Hundreds sporting black and gold attire packed UMBC’s Retriever Sports Zone on Saturday night, with eyes glued to the projector that aired the NCAA tournament’s men’s basketball selection show.
Fans, alumni, and students were the majority in attendance, standing and sitting shoulder-to-shoulder, nudging and rising to their toes, just to maximize their taste of history. Even kitchen workers stopped duties for a second to soak in the atmosphere. Cheerleaders lined the rear of the room and the pep band made an appearance, too.
But the UMBC men’s basketball team, donning gray hoodies, black sweats and blacks hats embroidered with “America East CHAMPS” in white letters, garnered the limelight, on campus and on the national stage. Just minutes into the 6 p.m. show, the broadcast cut to a live-stream inside the Sports Zone. “How about the UMBC Retrievers?” CBS’s Greg Gumbel said over the room that filled with jubilant cheers.
I’m here at UMBC taking in #SELECTIONSUNDAY. Retrievers stunned Vermont yesterday afternoon in the America East title game to punch an NCAA tournament ticket for the first time since 2008. #MarchMadness https://t.co/9WPs7GvWzd
Not long after, in the first pairing of the first revealed region, UMBC saw their name in the 68-team field as a long-shot 16-seed, and above was their opponent: No. 1 Virginia. For the first time since 2008, UMBC savored this moment. How it got here is what March is all about: Daggers and Madness.
On Saturday afternoon, the Retrievers played at top-seeded Vermont in the America East Conference title game. All odds were staked UMBC, having lost both games to the Catamounts this year by double digits — including a 28-point beat-down at home — and had dropped 23 straight games in the series, too. And at the beginning of the conference tournament, KenPom gave the Retrievers a 9.3 percent chance of going to the NCAA tournament, while Vermont’s odds were over 70 percent.
But when the game’s final seconds arrived, and with the score gridlocked at 62, UMBC junior guard and DeMatha alum Jairus Lyles delivered an already signature moment of Madness 2k18, when he emphatically drilled the game-winning 3-pointer in the face of Vermont’s Trae Bell-Haynes, the league’s Player of the Year, to send his Retrievers dancing.
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“He said after the game, ‘That’s the shot I’ve been working on all year before and after practice,’ and that’s true,” junior forward Joe Sherburne said. “He’s always doing those dribbles right into 3s. He’s the hardest worker and he’s the most talented. That’s a pretty good combination.”
Lyles, who leads UMBC in scoring (20.2 points per game) to go along with 5.2 rebounds and 3.5 assists, also put a D.C.-Maryland college in the big dance for the 40th consecutive year. The streak appeared to be in major jeopardy, given down seasons from Georgetown and Maryland and the early exits from Mount St. Mary’s and Towson in the respective conference tournaments.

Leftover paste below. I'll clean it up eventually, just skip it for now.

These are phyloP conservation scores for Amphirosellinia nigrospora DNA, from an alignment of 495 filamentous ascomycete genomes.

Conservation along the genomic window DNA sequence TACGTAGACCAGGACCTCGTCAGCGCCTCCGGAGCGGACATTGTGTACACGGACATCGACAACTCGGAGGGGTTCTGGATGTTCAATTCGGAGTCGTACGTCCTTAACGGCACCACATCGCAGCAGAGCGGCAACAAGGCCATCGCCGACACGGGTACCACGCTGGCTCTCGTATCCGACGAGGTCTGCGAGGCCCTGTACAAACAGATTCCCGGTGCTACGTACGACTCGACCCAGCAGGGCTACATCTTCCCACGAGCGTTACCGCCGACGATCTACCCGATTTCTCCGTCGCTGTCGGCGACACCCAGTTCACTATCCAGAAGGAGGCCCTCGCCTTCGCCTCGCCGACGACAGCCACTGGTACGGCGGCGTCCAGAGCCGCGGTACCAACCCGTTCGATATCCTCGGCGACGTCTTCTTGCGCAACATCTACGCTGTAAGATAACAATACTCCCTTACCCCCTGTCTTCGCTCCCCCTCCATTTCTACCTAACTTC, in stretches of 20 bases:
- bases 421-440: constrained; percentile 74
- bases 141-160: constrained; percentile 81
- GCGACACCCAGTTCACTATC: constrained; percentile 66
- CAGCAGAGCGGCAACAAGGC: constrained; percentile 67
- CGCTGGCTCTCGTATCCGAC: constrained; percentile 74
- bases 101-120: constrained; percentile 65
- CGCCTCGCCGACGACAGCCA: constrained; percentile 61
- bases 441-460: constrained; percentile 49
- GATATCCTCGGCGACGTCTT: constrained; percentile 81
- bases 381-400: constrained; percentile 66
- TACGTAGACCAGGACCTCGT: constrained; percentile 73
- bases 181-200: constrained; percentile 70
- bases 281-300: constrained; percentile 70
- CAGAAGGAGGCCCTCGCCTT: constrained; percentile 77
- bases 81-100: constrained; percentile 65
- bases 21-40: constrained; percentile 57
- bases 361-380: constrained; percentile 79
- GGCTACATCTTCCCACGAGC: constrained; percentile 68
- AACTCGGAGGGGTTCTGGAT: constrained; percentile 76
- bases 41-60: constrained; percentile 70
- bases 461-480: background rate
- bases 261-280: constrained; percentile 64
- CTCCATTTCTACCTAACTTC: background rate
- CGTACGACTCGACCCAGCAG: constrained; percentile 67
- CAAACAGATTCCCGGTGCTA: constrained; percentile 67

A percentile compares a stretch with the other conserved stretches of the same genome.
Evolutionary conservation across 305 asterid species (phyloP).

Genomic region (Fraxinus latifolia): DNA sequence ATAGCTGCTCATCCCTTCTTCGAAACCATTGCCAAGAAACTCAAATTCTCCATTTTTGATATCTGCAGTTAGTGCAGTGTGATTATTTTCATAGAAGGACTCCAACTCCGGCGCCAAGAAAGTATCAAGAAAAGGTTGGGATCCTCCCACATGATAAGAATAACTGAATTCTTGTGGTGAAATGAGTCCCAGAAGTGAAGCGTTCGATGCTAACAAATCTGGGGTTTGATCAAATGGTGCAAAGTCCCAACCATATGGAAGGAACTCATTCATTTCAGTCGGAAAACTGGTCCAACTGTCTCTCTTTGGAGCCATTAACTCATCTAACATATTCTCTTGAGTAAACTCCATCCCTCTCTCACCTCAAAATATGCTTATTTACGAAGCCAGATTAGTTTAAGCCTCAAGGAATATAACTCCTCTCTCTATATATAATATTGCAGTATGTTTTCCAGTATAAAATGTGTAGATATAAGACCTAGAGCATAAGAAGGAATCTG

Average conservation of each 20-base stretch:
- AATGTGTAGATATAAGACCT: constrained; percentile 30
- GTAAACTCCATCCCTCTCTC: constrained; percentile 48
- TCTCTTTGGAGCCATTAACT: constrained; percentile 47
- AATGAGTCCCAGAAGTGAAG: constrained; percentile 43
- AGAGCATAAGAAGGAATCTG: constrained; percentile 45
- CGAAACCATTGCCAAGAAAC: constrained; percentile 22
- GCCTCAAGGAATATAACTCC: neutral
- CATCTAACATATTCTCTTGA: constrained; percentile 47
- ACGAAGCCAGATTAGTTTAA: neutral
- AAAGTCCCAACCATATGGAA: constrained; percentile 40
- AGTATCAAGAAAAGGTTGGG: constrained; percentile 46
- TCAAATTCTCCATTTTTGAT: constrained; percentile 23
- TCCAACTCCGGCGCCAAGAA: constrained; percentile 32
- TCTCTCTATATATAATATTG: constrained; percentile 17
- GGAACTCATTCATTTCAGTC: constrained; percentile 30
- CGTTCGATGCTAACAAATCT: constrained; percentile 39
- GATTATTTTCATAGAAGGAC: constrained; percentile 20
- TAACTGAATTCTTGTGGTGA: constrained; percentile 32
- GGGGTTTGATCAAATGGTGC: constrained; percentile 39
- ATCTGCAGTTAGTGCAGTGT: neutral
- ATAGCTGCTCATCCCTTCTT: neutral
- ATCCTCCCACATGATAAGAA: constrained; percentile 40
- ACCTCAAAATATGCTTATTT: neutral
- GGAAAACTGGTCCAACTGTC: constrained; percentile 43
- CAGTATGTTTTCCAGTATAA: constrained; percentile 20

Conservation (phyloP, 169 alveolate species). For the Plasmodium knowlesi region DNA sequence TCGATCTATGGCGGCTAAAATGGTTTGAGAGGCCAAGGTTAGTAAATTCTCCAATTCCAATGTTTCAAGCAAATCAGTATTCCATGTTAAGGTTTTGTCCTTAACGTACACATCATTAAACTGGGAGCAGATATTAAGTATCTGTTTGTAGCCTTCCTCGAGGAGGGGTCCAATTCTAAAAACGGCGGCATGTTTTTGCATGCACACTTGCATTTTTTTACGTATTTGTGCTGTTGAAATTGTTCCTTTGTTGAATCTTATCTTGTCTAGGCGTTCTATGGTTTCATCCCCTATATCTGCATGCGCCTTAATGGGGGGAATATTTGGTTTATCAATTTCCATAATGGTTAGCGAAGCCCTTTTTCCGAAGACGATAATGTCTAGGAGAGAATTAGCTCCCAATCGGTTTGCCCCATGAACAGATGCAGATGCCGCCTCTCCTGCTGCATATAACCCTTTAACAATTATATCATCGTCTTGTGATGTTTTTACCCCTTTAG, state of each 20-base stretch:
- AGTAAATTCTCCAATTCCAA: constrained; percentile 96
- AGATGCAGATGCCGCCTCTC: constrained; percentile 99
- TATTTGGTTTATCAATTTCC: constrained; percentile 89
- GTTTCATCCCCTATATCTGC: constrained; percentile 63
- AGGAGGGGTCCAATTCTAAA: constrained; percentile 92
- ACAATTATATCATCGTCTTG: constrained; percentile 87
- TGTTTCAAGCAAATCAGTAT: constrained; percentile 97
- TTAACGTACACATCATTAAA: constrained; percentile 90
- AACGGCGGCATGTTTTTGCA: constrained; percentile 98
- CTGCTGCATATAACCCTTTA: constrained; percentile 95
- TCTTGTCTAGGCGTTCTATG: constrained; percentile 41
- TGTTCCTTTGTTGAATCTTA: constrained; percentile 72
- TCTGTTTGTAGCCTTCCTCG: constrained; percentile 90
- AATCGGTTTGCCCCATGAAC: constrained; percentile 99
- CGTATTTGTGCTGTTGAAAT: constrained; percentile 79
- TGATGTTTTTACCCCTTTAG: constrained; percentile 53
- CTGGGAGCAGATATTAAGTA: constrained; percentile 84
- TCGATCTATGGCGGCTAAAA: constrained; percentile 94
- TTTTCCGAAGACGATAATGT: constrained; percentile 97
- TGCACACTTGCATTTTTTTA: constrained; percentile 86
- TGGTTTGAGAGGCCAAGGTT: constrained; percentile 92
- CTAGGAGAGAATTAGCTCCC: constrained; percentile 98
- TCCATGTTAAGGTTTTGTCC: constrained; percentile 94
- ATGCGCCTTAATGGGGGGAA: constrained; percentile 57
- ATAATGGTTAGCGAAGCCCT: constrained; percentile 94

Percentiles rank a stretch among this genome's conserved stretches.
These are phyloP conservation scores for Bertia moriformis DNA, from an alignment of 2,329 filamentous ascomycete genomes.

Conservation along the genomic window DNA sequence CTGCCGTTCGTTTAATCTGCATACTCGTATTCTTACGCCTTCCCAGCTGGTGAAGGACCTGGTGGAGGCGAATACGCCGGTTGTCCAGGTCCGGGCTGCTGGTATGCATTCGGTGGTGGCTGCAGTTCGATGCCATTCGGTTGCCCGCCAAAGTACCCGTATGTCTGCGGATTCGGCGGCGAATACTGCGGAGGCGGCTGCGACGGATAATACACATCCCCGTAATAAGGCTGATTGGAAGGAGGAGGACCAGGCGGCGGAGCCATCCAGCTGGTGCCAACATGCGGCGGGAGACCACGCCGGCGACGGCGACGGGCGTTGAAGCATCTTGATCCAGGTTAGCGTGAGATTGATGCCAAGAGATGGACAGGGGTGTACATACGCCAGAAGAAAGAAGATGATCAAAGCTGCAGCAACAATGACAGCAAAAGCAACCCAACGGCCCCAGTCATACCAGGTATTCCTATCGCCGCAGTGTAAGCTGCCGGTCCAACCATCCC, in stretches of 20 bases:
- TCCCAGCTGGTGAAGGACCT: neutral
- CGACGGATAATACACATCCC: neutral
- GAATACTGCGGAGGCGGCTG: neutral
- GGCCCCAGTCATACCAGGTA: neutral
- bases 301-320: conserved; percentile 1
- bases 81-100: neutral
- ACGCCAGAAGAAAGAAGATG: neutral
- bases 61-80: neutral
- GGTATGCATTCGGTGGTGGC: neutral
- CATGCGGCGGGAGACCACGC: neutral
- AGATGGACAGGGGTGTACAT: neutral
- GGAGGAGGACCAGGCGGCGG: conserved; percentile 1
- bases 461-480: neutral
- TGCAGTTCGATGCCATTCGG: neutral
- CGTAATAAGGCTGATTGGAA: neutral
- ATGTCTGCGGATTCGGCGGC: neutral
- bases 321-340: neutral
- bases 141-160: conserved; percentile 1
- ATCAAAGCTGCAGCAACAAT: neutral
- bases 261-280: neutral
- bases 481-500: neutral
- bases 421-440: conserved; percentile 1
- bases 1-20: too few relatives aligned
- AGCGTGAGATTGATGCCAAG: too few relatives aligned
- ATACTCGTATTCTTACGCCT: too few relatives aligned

“To be the only team in the D.C. and Maryland area is even more special,” Lyles said. “You have to represent for Maryland.”
“It’s great for our area,” UMBC coach Ryan Odom said. “Our area is one of the most basketball rich recruiting footprints around. You can put it up against any of the other top-notch ones. … It mean’s a ton. Most importantly, I’m excited to see these kids smile. Their hard work has paid off.”
Odom’s hard work had paid off, too. When he took over the program in 2016-17, UMBC was coming off just a seven-win season the year prior. The year before? Four wins. Odom steered the Retrievers to 21 wins in his first season and this year they’re at 24.
The second-year coach said he received an estimated 200 texts since Saturday, coming from family, Maryland coach Mark Turgeon and even Utah Jazz coach Quin Snyder.
Vegas already has Virginia as 22 1/2-point favorites. KenPom says UMBC has a 3 percent chance. Since 1985, no 16 seed has beaten a 1 seed. However, 16-seeded Mount St. Mary’s led top-seeded Villanova for 19 minutes in last year’s tournament before losing 76-56. If, by any stretch of the imagination, UMBC is able to somehow, someway get win No. 25, it would be undoubetdly the biggest upset in NCAA tournament history.
“We started our season at Arizona and SMU for a reason, and then Maryland in December,” Odom said. “We wanted to face a team of that caliber. Arizona was the No. 1 team in the country at that time, or pretty close to it. We wanted to test ourselves against that type of talent for this moment. … I don’t think our guys will be wowed by that, but it’s going to be a tall order without a doubt.”